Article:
Welcome to Panfish!

Midge Day


Rick Zieger
By Richard Zieger, Iowa

It was Saturday morning and I was back at one of my favorite ponds. Several folks have been to this pond to go fishing. I was to meet the landowner today and help him catch a few bass in the pond. He has not had much success doing that when he has tried. He told me to come out on my own and he would meet me sometime.

When I got to the pond I could se the fish rising all over the place. The water would boil for a few seconds and then they would go back down. But you could also see them swimming just under the surface, as the water looked like it was shimmering.

I knew from previous experience that this would be a midge time. I tie very simple flies to match these bugs. I tie from size 18 to 22 flies. Take a barb from the tail feather of a pheasant or turkey and tie it on the hook with thread matching the color of the feather.

Wrap the thread up the shank and then the feather. Tie it off with a very small head. I think I like turkey feather barbs better than pheasant for these flies. There are no wire or flash ribs or wings or tails on these flies. Very simple to tie, but effective flies.

I get everything loaded into the canoe, in near record time. The fish are calling my name and I don't want to disappoint them. I get out on the water and make the first cast with a size 22 fly tied with golden pheasant tail feather barbs. This is the match for the hatch that I have run onto before when I see fish feeding like this. I have others available, but this is my starting point.

The fly has just gone under the surface when I have the first strike. The right lasts about 10 seconds and then the fish is off. I pull the line in to make sure that I have not lost the fly. It is still there. I cast again and get another strike. I get this fish near the canoe before it gets off. Just after the fish came to the surface the hook came out. This is not going according to plan. The plan is that after the fish is hooked, is to land it and put it in the fish basket.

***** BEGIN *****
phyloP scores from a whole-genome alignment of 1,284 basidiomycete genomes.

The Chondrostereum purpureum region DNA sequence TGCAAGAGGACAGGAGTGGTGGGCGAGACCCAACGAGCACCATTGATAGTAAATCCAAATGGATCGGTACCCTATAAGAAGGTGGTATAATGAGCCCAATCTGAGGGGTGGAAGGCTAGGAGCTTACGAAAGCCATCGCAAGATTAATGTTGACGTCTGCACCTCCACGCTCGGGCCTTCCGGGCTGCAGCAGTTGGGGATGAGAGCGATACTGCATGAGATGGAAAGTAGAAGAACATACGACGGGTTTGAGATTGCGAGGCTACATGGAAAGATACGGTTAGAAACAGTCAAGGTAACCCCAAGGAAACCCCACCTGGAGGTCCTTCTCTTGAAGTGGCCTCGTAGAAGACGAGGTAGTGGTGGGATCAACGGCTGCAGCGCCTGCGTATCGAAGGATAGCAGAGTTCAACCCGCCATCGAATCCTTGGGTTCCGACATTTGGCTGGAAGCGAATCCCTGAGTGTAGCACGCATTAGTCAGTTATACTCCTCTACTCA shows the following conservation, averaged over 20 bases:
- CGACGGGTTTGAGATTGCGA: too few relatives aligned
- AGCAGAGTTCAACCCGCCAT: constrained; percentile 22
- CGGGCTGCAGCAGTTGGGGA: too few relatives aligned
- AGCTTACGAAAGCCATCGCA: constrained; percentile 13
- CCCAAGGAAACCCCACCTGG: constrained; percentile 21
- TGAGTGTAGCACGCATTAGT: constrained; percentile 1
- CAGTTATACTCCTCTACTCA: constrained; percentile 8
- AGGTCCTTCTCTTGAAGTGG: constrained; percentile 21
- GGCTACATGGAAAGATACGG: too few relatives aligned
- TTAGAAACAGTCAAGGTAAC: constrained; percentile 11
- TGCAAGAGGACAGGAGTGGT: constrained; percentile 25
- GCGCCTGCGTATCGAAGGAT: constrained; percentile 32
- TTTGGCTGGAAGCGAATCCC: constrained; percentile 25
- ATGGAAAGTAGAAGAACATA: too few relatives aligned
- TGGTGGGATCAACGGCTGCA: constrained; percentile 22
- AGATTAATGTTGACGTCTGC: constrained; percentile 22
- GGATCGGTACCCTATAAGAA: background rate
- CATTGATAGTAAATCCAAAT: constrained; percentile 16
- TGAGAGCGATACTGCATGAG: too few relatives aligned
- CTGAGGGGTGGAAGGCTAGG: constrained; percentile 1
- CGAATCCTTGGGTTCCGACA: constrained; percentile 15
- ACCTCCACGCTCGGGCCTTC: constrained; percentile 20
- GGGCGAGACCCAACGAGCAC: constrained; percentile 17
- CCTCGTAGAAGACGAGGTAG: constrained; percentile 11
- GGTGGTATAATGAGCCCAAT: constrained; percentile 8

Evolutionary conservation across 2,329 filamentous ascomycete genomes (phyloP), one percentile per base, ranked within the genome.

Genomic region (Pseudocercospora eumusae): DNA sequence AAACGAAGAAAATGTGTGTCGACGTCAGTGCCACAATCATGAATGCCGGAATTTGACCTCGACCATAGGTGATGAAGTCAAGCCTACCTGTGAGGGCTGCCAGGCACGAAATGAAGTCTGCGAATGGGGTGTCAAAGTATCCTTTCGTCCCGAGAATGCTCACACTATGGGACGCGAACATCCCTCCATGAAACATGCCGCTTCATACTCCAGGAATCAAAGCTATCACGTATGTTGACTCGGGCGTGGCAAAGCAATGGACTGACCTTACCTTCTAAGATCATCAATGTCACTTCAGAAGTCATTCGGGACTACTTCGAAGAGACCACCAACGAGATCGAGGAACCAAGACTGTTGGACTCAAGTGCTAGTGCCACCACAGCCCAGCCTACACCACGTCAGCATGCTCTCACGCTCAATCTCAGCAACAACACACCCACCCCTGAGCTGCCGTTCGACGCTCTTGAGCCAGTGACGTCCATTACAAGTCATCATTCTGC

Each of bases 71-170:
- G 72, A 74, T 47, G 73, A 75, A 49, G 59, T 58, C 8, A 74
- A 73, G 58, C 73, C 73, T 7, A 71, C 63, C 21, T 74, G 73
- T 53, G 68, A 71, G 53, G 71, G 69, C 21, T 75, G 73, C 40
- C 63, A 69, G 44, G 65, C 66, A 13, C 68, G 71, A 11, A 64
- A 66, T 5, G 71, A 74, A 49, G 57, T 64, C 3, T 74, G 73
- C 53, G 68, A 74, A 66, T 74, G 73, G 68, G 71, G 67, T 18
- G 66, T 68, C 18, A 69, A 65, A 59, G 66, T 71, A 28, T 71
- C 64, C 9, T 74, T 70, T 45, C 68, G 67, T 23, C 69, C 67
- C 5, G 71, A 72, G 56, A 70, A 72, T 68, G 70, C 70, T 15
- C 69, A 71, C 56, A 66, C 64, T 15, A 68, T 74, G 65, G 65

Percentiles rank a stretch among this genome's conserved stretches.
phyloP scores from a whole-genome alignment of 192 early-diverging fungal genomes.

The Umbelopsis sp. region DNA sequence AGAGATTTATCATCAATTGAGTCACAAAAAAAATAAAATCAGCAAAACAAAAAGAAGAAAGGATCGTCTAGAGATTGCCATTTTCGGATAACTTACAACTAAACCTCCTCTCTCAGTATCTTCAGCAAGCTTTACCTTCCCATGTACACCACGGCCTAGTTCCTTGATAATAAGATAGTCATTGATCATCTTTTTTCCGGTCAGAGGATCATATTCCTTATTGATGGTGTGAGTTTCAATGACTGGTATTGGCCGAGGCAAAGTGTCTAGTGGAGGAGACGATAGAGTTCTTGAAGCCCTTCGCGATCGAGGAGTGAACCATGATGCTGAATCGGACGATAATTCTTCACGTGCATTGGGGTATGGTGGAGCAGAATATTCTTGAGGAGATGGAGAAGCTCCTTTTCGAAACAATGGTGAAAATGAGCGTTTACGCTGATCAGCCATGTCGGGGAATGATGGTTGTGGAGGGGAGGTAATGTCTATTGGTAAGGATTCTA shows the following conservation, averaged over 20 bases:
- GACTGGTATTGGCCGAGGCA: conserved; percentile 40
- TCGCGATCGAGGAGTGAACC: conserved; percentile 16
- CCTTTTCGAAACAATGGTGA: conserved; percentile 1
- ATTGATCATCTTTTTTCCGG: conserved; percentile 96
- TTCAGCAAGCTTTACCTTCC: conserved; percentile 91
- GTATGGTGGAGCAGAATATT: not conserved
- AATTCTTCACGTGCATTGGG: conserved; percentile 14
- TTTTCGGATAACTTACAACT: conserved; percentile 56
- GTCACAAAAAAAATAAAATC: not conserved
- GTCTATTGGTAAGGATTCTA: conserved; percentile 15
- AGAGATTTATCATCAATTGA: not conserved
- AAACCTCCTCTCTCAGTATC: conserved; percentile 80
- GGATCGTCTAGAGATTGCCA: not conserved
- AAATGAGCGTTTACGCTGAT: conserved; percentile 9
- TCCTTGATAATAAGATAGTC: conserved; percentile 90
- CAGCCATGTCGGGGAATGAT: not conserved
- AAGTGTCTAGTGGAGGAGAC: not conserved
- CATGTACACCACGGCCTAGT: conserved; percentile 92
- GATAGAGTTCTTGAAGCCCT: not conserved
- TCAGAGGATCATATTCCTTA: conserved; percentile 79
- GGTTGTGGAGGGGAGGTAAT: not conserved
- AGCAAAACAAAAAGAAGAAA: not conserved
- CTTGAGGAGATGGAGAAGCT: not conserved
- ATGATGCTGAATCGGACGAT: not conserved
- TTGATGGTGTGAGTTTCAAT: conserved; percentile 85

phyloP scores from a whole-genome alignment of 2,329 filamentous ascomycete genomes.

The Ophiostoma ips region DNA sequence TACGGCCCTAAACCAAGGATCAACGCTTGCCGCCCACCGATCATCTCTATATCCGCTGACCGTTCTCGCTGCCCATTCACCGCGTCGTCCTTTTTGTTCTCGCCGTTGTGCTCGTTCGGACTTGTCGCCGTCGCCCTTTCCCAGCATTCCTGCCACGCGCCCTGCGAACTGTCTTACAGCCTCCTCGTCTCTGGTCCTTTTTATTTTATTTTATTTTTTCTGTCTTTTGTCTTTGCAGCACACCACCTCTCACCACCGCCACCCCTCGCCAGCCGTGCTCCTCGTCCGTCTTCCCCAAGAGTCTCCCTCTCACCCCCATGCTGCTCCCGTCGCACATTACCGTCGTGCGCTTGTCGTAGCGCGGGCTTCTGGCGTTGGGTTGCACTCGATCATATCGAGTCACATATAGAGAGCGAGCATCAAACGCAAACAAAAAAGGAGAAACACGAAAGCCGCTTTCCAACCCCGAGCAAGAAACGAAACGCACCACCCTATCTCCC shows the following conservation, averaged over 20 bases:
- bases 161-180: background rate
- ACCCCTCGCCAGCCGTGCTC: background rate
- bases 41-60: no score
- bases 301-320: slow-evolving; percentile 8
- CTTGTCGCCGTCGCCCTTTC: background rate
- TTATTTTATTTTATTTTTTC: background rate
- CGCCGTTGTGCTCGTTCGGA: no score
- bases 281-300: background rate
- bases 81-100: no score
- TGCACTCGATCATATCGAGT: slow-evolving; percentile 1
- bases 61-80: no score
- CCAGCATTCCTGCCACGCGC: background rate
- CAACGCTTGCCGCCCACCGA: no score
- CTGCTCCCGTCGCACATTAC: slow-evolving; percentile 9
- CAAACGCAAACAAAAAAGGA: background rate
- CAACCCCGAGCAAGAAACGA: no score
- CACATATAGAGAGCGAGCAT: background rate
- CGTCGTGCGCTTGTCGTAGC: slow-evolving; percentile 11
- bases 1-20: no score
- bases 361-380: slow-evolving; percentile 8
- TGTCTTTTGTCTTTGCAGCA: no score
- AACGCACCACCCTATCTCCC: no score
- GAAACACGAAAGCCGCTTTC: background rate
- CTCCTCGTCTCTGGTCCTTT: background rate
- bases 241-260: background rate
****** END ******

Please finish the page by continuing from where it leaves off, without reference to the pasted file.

This happens several more times before I get a fish into the net and thus into the canoe. I do notice that after the fish is in the net and thrashing around the hook comes out. The hook is on the back edge of the fishes' lip. That might not be a secure place for a tiny hook with almost no gap to get, with a fish that twists and turns as much a bluegills do.

Since my success ratio is not to good it is time to rethink what is going on. I am not being successful in keeping the fish under water when they are hooked. It does not matter where I hold the tip of the rod, they come to the surface and then they are gone. Since setting the hook is not working it is time to do the opposite and see what happens.

I will let the fish swim with the fly until the line is tight and then try to land them. Hopefully the hook with set deeper in their mouth and maybe it will hold better. Even if it does come out there is a chance that it might re-set before it gets out of the fishes' mouth. The other thing to do is to try a bigger fly with a larger gap. I tie a size 18 fly on, made the same way. The fish are not interested in this. I cast a size 22 to the same place the 18 went and I have a fish on. Not that I get many more of them into the net. I even try a size 20 and the fish are not interest. So it will be the size 22 and trying other things to land the fish.

On my next cast I try my brilliantly deduce plan to land fish. No body is there to dispute its brilliance. I let the fish move off with the fly until the line tightens. I then try to retrieve the line and land the fish. This is a little more successful, but I still loose more fish than are landed.

I do know that the fly had to drop, no retrieve. The fish will not take it if it is moving horizontally. The only thing I can think of is that these little grubs were so abundant that the fish were taking them and nothing else. I have no idea why they were so keyed in on the color and size.

My thirst meter kicked in and told me that it was time to leave. The landowner never did show up. I got everything loaded back on and into the pickup and headed home. I do have water in the pickup but I don't take it in the canoe. When I get thirsty it is time to head home.

When I got home and started filleting the fish, I took time to open up their stomachs. What I found was a little grub, tan in color about 0.5 mm in diameter and about 2mm long. Every fish had its stomach distended with these grubs. I did not notice anything else in their stomachs.

I don't think my landing percentage was in double figures, but I ended up with 32 bluegills when I got home. Than means I hooked a large number that are still in the pond to grown larger.
Hope you can get out on the water and maybe have some brilliant thoughts as I did. If you are alone who is there to dispute it? Rick ~ Rick

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